ILLUMINATING THE WORLD – Vayeira – Gen. 18-22 – by Rabbi Baruch Cohon

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ILLUMINATING THE WORLD – Vayeira – Gen. 18-22 – by Rabbi Baruch Cohon

Several contrasting stories in this week’s Torah reading, exploring how Abraham handled different experiences, finally lead up to the most famous experience of all – the Akeida – the sacrifice of Isaac, which of course does not really take place. It is the Divine test of Abraham’s devotion. He leaves his two helpers at a distance, and takes his son – only his son – his only son by Sarah – up the mountain with him. Tradition tells us that this mountain is none other than the Temple Mount. The Torah does not say that, just calls it the “place that G-d told him.” On the way, Isaac asks the obvious question: “Here is the fire and here is the wood, and where is the sheep for the sacrifice?” And Abraham replies that G-d will provide the sheep. Some commentators insist that Isaac knew he was the “sheep” and had every intention of giving his life. What was going through the mind of Abraham, we cannot guess. But he builds the altar and prepares the wood.

We all know what happened. Abraham raises the knife to slaughter his son, and a heavenly voice stops him. He passed the test! Turning to look around, he sees the ram caught in the bush by his horn and sacrifices the ram “instead of his son.”

Then Abraham gets a great blessing. Really no one else in the Bible qualifies for this blessing. “Through your descendants,” says G-d, “all the nations on the earth will bless themselves.”

Did it really happen? Did Abraham’s descendants bring blessing to the entire human race? We see some important statistics about that – like the percentage of Jewish winners of Nobel prizes in science, in medicine, in various fields that make life better for people. We descendants of Abraham tend to glory in the Jewish names among leading authors, movie stars and politicians. Is that what the Torah means?

We also hear about Abrahamic religions – monotheisms including both Christianity and Islam – that resulted from Abraham’s discovery of the One G-d.

Perhaps Leo Tolstoy’s quote in the Hertz Commentary is worth remembering in this context. Tolstoy wrote: “The Jew is that sacred being who has brought down from heaven the everlasting fire, and has illuminated with it the entire world.”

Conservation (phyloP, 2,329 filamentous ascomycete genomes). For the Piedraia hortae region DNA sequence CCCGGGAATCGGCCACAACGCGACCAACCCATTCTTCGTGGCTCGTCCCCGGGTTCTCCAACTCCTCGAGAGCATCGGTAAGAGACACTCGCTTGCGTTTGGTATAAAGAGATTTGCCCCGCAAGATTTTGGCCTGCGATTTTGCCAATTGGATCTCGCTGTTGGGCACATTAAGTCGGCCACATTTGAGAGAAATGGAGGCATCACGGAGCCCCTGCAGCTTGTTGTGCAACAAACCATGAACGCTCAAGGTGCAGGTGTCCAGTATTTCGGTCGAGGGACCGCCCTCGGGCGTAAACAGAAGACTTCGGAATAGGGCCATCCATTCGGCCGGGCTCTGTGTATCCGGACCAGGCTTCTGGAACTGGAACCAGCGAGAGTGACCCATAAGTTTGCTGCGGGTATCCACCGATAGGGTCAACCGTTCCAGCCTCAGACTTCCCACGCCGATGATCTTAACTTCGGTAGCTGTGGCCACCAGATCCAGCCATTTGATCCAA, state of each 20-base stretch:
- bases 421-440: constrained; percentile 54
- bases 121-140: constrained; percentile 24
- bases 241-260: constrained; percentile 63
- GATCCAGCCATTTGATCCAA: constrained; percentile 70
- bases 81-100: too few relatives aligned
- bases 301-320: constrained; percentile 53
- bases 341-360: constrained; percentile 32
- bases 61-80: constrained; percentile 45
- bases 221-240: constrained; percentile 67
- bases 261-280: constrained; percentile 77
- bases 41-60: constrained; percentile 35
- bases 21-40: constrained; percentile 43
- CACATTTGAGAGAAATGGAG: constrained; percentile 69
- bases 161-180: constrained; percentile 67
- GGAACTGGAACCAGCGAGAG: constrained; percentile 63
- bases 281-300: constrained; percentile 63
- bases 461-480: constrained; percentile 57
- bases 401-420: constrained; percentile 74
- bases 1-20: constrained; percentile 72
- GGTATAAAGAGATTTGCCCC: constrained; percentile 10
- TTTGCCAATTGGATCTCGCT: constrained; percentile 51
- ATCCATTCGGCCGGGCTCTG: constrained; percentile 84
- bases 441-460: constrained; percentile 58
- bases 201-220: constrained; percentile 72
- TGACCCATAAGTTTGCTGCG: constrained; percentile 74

I dare say most of us do not feel that we are sacred beings, and most of us cannot claim credit for illuminating the world. But it’s a great idea, and a great legacy, this heritage of our Father Abraham. He passed a test, the test of human value. He proved he was willing to sacrifice his son’s life to prove his faith, and by following his inspiration to substitute the animal he put an end to the barbaric practice of human sacrifice among his people. Saving human life helps to illuminate the word.

His descendants did continue sacrificing animals for many generations, but they set increasing limits. First they did away with private altars, then they confined sacrificial worship to the Jerusalem Temple. And when they lost the Temple, they substituted prayer – t’filah bim’kom korban, prayer in the place of sacrifice. And let their animals live.

If all this illumines the world, so be it. We can rejoice in being Abraham’s descendants!

Over the course of the centuries, and again today, we find ourselves dealing with those who don’t share Abraham’s blessing. Some of them even claim to be Abraham’s other descendants, the Ishmaelites. Mathematicians credit the Arabs with inventing the concept of the zero. Quite symbolic. Yet today they share the benefits of Abraham’s Jewish descendants, in Israeli hospitals, in high technology, and in a religion which proclaims only one G-d, even when terrorists distort that faith to sanction murder.

All of which brings us back to the phrasing of Abraham’s blessing. The Torah text reads v’hisbor’khu – “they will bless themselves.” Not “they will be blest”, but “they will bless themselves.” The nations of the earth will bless themselves through your descendants. The blessings are there. It remains for the nations to use them wisely and justly. All we can do is to make those blessings available. No small task in itself.

Let’s hope we can continue doing so.


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